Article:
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As your clan grows, so does the requirement for resources. As they become hungrier, you need to perform better in the next match to bring back the required amount. Added to this are special events – maybe a group of the opposing team is approaching your camp, or perhaps you have to raid a medicine supply. Here you typically have three days to achieve an objective. The objective is your choice, it could be achieve a number of downs with a certain weapon, heal a number of teammates, spot a number of enemies. There are three tiers to achieve of each, with the result being the success (or damage limitation) of the event. A couple of bad games could result in missing any objective, having a 60% fatality rate on your group and having the rest hungry as you didn’t get enough resource. The flip side could be a huge population growth and everyone healthy and happy.

This adds a new dimension to each match and your level in game becomes how many weeks you have survived. You’re faced with challenges in each match, do I go for the objective and win, or back to the alleyway where I was ambushed to pick up all the food where I killed those three guys? There may be another ambush but if not… well I could use that for my group. Ultimately if your entire group dies it’s back to week 1, day 1.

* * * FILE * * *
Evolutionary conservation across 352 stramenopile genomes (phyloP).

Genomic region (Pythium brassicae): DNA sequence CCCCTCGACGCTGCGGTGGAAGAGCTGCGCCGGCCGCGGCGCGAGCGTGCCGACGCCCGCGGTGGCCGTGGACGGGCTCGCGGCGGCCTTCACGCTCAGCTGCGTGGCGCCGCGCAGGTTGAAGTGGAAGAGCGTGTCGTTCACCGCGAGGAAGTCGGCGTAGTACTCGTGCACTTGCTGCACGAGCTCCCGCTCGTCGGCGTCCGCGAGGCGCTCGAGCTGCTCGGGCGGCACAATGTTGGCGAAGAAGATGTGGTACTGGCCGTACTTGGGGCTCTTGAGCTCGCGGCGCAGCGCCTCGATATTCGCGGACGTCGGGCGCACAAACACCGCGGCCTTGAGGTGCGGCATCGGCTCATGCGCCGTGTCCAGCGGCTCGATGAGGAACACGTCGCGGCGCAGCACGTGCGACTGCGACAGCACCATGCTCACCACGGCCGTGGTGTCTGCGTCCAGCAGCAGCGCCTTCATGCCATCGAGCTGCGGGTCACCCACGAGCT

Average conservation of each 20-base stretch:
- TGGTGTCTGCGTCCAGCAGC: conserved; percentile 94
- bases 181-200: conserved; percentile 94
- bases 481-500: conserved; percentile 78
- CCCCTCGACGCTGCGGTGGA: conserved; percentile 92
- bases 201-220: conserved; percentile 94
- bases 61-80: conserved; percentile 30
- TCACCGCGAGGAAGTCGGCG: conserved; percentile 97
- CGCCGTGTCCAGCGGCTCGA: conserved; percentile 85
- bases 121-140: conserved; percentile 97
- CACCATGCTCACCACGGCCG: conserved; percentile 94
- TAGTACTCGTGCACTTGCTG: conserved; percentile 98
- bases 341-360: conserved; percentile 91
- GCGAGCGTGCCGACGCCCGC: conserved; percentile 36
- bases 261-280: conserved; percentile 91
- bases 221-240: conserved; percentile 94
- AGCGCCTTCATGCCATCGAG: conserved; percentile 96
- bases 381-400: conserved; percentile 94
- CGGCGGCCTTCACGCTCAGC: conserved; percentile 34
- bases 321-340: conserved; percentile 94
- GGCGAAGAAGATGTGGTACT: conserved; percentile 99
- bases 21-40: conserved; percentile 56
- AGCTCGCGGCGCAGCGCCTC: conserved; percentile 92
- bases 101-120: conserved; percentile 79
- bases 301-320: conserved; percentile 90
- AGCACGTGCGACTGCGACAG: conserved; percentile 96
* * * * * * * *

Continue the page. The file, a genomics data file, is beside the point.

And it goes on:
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I probably shouldn’t really care about this. But it’s hard not to, and it adds something extra on top of an already solid multiplayer mode. You’re presented with a bigger picture, with each game feeling like a moment of survival with a real implication from your result. It isn’t an increase in rank, or experience – it’s a personal collection you have nurtured and grown from surviving attacks and throwing Molotovs at people. Of course you also unlock a variety of weapons, upgrades and perks of which you have a number of points to spend as you see fit, along with preset load outs.

I keep feeling like I need to go back and fight some more for my group’s survival. I am currently 9 weeks in (over 63 games) and my group is in good health but hungry. The resource requirement in each game is quite high now, and I’ve had a bad run lately meaning I need some good expeditions to feed them and bring them back up to health. This built in metagame is a reason for continuing to play, it gives the player another reward and persistence other than unlockables and continuing to level or prestige and goes as far as influencing the way you play as you claw and scratch to earn the spoils to keep everyone surviving. Cleverly, the urgency and dread is managed to be shared with the multiplayer mode and that is quite an achievement. I’m really interested to see if others take note, and particularly if this influences Uncharted 4 next year.